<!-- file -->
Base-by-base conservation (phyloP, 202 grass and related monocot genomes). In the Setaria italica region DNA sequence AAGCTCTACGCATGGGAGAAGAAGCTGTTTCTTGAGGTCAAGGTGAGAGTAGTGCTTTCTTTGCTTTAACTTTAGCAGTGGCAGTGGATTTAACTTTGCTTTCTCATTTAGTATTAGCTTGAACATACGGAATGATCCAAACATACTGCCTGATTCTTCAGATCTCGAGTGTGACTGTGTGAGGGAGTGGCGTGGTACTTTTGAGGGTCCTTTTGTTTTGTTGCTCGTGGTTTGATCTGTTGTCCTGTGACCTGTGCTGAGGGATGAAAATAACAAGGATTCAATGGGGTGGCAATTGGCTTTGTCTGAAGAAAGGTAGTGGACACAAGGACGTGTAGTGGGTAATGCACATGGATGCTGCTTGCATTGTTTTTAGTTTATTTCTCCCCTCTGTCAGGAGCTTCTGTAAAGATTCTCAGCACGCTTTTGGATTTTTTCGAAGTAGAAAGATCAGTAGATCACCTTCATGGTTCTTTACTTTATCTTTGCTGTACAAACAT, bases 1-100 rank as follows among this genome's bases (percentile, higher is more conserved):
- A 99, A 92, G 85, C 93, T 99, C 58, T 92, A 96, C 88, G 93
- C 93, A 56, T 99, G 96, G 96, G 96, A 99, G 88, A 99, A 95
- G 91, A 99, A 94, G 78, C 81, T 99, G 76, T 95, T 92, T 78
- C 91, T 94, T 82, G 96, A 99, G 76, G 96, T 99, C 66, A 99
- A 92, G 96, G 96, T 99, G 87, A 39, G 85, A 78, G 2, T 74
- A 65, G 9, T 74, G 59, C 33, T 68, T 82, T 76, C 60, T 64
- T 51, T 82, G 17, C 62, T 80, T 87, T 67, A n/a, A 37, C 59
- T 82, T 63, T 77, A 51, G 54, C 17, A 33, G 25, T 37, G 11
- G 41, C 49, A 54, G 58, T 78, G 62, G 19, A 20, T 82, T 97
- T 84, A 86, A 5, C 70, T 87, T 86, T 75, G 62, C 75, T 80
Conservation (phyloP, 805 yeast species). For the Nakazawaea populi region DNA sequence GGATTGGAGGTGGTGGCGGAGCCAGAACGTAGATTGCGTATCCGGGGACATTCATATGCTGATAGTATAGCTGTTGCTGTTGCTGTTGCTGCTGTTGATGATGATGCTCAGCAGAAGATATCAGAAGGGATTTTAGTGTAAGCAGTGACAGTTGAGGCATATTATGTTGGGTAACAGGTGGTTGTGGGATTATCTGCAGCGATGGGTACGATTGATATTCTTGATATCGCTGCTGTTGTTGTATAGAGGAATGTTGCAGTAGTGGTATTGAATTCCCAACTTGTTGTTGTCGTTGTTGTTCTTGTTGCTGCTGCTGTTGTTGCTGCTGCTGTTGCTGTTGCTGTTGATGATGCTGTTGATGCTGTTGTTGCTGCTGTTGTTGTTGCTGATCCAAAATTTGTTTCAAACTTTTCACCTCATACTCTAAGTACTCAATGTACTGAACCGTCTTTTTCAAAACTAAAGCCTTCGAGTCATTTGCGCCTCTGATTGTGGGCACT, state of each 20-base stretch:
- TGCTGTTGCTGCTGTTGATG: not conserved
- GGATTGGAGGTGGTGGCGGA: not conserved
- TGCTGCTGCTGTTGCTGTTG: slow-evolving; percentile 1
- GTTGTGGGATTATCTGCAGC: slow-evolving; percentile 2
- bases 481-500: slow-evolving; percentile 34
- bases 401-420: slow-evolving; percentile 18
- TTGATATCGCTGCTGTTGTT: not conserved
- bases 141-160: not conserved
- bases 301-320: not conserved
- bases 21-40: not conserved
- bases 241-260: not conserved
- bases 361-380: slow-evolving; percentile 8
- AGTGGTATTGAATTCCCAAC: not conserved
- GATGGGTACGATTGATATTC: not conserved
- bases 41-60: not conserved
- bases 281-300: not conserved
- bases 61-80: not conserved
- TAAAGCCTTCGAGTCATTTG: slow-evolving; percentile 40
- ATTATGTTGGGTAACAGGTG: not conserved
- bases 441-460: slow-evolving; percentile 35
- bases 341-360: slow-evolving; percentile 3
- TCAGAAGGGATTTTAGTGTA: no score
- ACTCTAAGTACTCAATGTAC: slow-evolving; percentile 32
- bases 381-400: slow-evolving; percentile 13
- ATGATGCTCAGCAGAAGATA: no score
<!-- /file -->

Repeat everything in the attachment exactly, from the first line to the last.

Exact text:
Base-by-base conservation (phyloP, 202 grass and related monocot genomes). In the Setaria italica region DNA sequence AAGCTCTACGCATGGGAGAAGAAGCTGTTTCTTGAGGTCAAGGTGAGAGTAGTGCTTTCTTTGCTTTAACTTTAGCAGTGGCAGTGGATTTAACTTTGCTTTCTCATTTAGTATTAGCTTGAACATACGGAATGATCCAAACATACTGCCTGATTCTTCAGATCTCGAGTGTGACTGTGTGAGGGAGTGGCGTGGTACTTTTGAGGGTCCTTTTGTTTTGTTGCTCGTGGTTTGATCTGTTGTCCTGTGACCTGTGCTGAGGGATGAAAATAACAAGGATTCAATGGGGTGGCAATTGGCTTTGTCTGAAGAAAGGTAGTGGACACAAGGACGTGTAGTGGGTAATGCACATGGATGCTGCTTGCATTGTTTTTAGTTTATTTCTCCCCTCTGTCAGGAGCTTCTGTAAAGATTCTCAGCACGCTTTTGGATTTTTTCGAAGTAGAAAGATCAGTAGATCACCTTCATGGTTCTTTACTTTATCTTTGCTGTACAAACAT, bases 1-100 rank as follows among this genome's bases (percentile, higher is more conserved):
- A 99, A 92, G 85, C 93, T 99, C 58, T 92, A 96, C 88, G 93
- C 93, A 56, T 99, G 96, G 96, G 96, A 99, G 88, A 99, A 95
- G 91, A 99, A 94, G 78, C 81, T 99, G 76, T 95, T 92, T 78
- C 91, T 94, T 82, G 96, A 99, G 76, G 96, T 99, C 66, A 99
- A 92, G 96, G 96, T 99, G 87, A 39, G 85, A 78, G 2, T 74
- A 65, G 9, T 74, G 59, C 33, T 68, T 82, T 76, C 60, T 64
- T 51, T 82, G 17, C 62, T 80, T 87, T 67, A n/a, A 37, C 59
- T 82, T 63, T 77, A 51, G 54, C 17, A 33, G 25, T 37, G 11
- G 41, C 49, A 54, G 58, T 78, G 62, G 19, A 20, T 82, T 97
- T 84, A 86, A 5, C 70, T 87, T 86, T 75, G 62, C 75, T 80
Conservation (phyloP, 805 yeast species). For the Nakazawaea populi region DNA sequence GGATTGGAGGTGGTGGCGGAGCCAGAACGTAGATTGCGTATCCGGGGACATTCATATGCTGATAGTATAGCTGTTGCTGTTGCTGTTGCTGCTGTTGATGATGATGCTCAGCAGAAGATATCAGAAGGGATTTTAGTGTAAGCAGTGACAGTTGAGGCATATTATGTTGGGTAACAGGTGGTTGTGGGATTATCTGCAGCGATGGGTACGATTGATATTCTTGATATCGCTGCTGTTGTTGTATAGAGGAATGTTGCAGTAGTGGTATTGAATTCCCAACTTGTTGTTGTCGTTGTTGTTCTTGTTGCTGCTGCTGTTGTTGCTGCTGCTGTTGCTGTTGCTGTTGATGATGCTGTTGATGCTGTTGTTGCTGCTGTTGTTGTTGCTGATCCAAAATTTGTTTCAAACTTTTCACCTCATACTCTAAGTACTCAATGTACTGAACCGTCTTTTTCAAAACTAAAGCCTTCGAGTCATTTGCGCCTCTGATTGTGGGCACT, state of each 20-base stretch:
- TGCTGTTGCTGCTGTTGATG: not conserved
- GGATTGGAGGTGGTGGCGGA: not conserved
- TGCTGCTGCTGTTGCTGTTG: slow-evolving; percentile 1
- GTTGTGGGATTATCTGCAGC: slow-evolving; percentile 2
- bases 481-500: slow-evolving; percentile 34
- bases 401-420: slow-evolving; percentile 18
- TTGATATCGCTGCTGTTGTT: not conserved
- bases 141-160: not conserved
- bases 301-320: not conserved
- bases 21-40: not conserved
- bases 241-260: not conserved
- bases 361-380: slow-evolving; percentile 8
- AGTGGTATTGAATTCCCAAC: not conserved
- GATGGGTACGATTGATATTC: not conserved
- bases 41-60: not conserved
- bases 281-300: not conserved
- bases 61-80: not conserved
- TAAAGCCTTCGAGTCATTTG: slow-evolving; percentile 40
- ATTATGTTGGGTAACAGGTG: not conserved
- bases 441-460: slow-evolving; percentile 35
- bases 341-360: slow-evolving; percentile 3
- TCAGAAGGGATTTTAGTGTA: no score
- ACTCTAAGTACTCAATGTAC: slow-evolving; percentile 32
- bases 381-400: slow-evolving; percentile 13
- ATGATGCTCAGCAGAAGATA: no score